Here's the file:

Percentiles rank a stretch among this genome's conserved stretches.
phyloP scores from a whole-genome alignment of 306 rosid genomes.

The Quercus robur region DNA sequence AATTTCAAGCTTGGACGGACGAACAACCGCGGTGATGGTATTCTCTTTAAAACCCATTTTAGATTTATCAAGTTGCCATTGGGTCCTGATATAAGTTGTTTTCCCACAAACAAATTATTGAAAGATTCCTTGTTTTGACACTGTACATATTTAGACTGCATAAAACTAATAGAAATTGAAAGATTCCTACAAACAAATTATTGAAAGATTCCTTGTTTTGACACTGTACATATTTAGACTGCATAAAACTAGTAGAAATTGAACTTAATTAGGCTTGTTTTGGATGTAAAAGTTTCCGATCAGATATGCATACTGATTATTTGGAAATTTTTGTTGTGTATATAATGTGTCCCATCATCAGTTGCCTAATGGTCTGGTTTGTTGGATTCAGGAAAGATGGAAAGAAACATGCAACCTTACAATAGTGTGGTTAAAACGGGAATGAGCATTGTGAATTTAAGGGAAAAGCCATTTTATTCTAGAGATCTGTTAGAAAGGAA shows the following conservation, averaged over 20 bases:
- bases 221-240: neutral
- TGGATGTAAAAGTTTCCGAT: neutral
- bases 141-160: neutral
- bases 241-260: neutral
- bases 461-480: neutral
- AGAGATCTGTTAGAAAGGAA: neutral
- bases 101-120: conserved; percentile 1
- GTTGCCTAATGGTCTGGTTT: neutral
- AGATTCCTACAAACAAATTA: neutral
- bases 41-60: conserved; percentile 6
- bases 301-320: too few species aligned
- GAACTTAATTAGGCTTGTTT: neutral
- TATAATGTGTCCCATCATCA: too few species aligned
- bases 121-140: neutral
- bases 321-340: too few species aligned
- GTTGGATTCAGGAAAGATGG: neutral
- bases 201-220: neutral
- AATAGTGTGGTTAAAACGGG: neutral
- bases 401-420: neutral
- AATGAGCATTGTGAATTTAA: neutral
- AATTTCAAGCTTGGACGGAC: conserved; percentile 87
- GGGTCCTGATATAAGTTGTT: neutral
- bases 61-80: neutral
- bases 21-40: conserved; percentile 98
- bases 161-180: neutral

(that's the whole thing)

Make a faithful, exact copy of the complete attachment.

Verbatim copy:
Percentiles rank a stretch among this genome's conserved stretches.
phyloP scores from a whole-genome alignment of 306 rosid genomes.

The Quercus robur region DNA sequence AATTTCAAGCTTGGACGGACGAACAACCGCGGTGATGGTATTCTCTTTAAAACCCATTTTAGATTTATCAAGTTGCCATTGGGTCCTGATATAAGTTGTTTTCCCACAAACAAATTATTGAAAGATTCCTTGTTTTGACACTGTACATATTTAGACTGCATAAAACTAATAGAAATTGAAAGATTCCTACAAACAAATTATTGAAAGATTCCTTGTTTTGACACTGTACATATTTAGACTGCATAAAACTAGTAGAAATTGAACTTAATTAGGCTTGTTTTGGATGTAAAAGTTTCCGATCAGATATGCATACTGATTATTTGGAAATTTTTGTTGTGTATATAATGTGTCCCATCATCAGTTGCCTAATGGTCTGGTTTGTTGGATTCAGGAAAGATGGAAAGAAACATGCAACCTTACAATAGTGTGGTTAAAACGGGAATGAGCATTGTGAATTTAAGGGAAAAGCCATTTTATTCTAGAGATCTGTTAGAAAGGAA shows the following conservation, averaged over 20 bases:
- bases 221-240: neutral
- TGGATGTAAAAGTTTCCGAT: neutral
- bases 141-160: neutral
- bases 241-260: neutral
- bases 461-480: neutral
- AGAGATCTGTTAGAAAGGAA: neutral
- bases 101-120: conserved; percentile 1
- GTTGCCTAATGGTCTGGTTT: neutral
- AGATTCCTACAAACAAATTA: neutral
- bases 41-60: conserved; percentile 6
- bases 301-320: too few species aligned
- GAACTTAATTAGGCTTGTTT: neutral
- TATAATGTGTCCCATCATCA: too few species aligned
- bases 121-140: neutral
- bases 321-340: too few species aligned
- GTTGGATTCAGGAAAGATGG: neutral
- bases 201-220: neutral
- AATAGTGTGGTTAAAACGGG: neutral
- bases 401-420: neutral
- AATGAGCATTGTGAATTTAA: neutral
- AATTTCAAGCTTGGACGGAC: conserved; percentile 87
- GGGTCCTGATATAAGTTGTT: neutral
- bases 61-80: neutral
- bases 21-40: conserved; percentile 98
- bases 161-180: neutral